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Meth overdoses continue to rise while opioid deaths fall

Deaths from prescription opioids fell in Oklahoma in 2016, but fatal overdoses from methamphetamine kept increasing, according to the Centers for Disease Control and Prevention.

Statewide, 769 people died of overdoses in 2017, according to preliminary data from the CDC. If that total stands, 34 fewer Oklahomans will have died of overdoses than in 2016, but the number of deaths from drugs will still be higher than in 2015.

Overdoses caused by opioids other than heroin fell from 421 in 2016 to 357 last year. Deaths from meth and other stimulants increased from 267 to 278. Fatal overdoses from cocaine and heroin also increased.

The prescription monitoring database has helped reduce deaths from legal drugs by alerting doctors when a patient is taking multiple opioids or is prescribed a drug that could cause a dangerous interaction, said Terri White, commissioner for the Oklahoma Department of Mental Health and Substance Abuse Services. White addressed the state's efforts at a forum in September.

More people also are getting medication-assisted treatment, White said, and more first responders are carrying naloxone, which forces a person to keep breathing during an opioid overdose.

While opioids still are the top cause of overdose deaths, meth could overtake them in a few years if trends continue. Since 2015, overdoses from opioids other than heroin decreased 18 percent, while deaths from meth overdoses increased 40 percent. Methamphetamine was the most common “drug of choice” for people receiving state-funded addiction treatment in 2016 and 2017, White said.

Strategies that have worked against opioids won't help with methamphetamine. There is no rescue drug, like naloxone, when a person overdoses on meth. Taking too much can cause heart attacks or make the body's temperature rise to dangerous levels.

Doctors also can't prescribe any medications to decrease the odds of relapse. People who are addicted to opioids can take methadone or buprenorphine, which both satisfy the brain's cravings for opioids without euphoria, if used correctly. Nothing exists to curb cravings for meth.

All addictive drugs that people use recreationally cause the brain to release dopamine, a chemical that tells the brain that a substance or behavior is important and should be repeated, said Mike Beckstead, a scientist who studies the chemical at the Oklahoma Medical Research Foundation. The benefit of dopamine is that it drives people to eat and procreate.

The problem is that drugs cause the brain to release much more dopamine than more benign substances, like food. That causes stronger cravings for the drug, Beckstead said. Meth prompts the brain to release more dopamine than other drugs, which makes it more addictive, he said.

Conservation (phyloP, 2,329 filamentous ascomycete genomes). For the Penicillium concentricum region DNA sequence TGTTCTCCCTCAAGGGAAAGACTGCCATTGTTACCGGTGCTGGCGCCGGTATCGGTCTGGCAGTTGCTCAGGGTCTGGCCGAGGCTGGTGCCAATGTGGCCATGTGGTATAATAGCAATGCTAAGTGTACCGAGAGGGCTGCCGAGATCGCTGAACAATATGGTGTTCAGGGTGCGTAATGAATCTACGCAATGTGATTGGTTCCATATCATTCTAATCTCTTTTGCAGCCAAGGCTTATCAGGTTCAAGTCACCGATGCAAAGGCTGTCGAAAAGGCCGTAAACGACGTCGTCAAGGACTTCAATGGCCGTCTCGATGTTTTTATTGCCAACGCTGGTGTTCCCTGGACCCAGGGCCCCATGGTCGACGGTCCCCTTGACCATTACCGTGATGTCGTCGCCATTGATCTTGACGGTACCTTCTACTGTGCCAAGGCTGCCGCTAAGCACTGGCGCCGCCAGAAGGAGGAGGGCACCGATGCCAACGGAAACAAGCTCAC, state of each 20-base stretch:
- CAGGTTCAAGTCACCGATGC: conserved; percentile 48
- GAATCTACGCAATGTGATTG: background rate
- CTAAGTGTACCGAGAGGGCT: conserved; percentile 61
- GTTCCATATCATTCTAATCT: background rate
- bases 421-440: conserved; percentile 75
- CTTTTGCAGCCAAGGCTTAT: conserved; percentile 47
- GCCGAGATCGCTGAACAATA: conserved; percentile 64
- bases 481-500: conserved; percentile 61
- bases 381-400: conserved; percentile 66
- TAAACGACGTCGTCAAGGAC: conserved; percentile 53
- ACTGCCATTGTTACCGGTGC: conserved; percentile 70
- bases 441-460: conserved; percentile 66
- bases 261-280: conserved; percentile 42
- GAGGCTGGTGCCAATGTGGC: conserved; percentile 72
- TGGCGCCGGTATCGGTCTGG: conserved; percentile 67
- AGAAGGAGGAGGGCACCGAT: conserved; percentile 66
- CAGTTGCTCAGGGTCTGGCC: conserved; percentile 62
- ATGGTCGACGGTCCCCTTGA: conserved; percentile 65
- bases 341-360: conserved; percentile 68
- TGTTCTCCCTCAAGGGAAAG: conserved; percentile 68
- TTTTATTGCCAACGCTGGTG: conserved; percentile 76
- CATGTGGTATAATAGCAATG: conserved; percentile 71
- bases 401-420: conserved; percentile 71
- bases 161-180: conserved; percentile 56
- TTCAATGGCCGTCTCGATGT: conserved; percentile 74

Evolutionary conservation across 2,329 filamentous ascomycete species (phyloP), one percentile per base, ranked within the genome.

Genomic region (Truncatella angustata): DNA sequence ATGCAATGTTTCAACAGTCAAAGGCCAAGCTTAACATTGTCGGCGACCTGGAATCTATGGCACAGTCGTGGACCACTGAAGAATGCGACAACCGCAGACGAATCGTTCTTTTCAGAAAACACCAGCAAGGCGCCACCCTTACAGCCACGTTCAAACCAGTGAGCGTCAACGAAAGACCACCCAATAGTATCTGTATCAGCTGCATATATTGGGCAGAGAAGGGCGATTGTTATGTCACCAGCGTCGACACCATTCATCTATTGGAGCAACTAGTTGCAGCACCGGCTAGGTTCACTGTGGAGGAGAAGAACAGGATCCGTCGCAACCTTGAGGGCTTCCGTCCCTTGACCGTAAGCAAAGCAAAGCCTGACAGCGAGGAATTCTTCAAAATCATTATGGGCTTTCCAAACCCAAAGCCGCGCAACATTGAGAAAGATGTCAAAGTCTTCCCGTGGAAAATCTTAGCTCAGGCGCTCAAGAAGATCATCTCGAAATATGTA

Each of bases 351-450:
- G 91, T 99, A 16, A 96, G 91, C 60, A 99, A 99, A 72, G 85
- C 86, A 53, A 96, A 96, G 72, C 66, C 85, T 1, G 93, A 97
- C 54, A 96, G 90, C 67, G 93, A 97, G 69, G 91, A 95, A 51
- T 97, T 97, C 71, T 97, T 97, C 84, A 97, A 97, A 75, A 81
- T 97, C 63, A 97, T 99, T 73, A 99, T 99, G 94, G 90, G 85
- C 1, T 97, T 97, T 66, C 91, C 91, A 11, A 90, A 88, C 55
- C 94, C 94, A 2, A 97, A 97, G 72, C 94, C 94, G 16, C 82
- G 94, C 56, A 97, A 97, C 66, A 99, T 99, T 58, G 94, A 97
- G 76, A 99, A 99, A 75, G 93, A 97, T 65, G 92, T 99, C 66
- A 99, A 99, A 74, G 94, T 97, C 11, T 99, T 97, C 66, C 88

Drugs “cause the release of so much dopamine in the brain that it sends a learning signal that this is now the most important thing in our lives,” he said.

The brain readjusts to normal dopamine levels over time if a person stops using drugs, but it never unlearns its attraction to drugs, so a person remains vulnerable to relapse even years into recovery, Beckstead said. Avoiding people, places and things they associate with drugs helps, but it's not easy to do, he said.

“It's just like trying to forget your mother's first name,” he said. “These aren't things people want to do. It's the drive of the dopamine rush.”

Beckstead and other researchers are studying ways they might be able to “turn down” dopamine signals, making drug cravings easier to ride out, but new treatments are years down the road, he said.

“It's really frustrating that overdoses are going up again,” he said.

The best thing would be to prevent young people from trying drugs in the first place, White said. The part of the brain that handles decision making isn't fully developed until a person's mid-20s, and immature brains are at a higher risk of addiction if exposed to substances, she said.

“We have to figure out how to stop kids from becoming addicted” before overdose numbers will go down, she said.

Causes of overdoses in Oklahoma


Opioids other than heroin

2015: 436

2016: 421

2017: 357

Methamphetamine and stimulants

2015: 199

2016: 267

2017: 278


2015: 32

2016: 48

2017: 60


2015: 30

2016: 30

2017: 44

Source: Centers for Disease Control and Prevention

Meg Wingerter

Meg Wingerter has covered health at The Oklahoman since July 2017. Previously, she lived in Topeka, Kansas, and worked at Kansas News Service and The Topeka Capital-Journal, where she earned awards for business coverage. She graduated from... Read more ›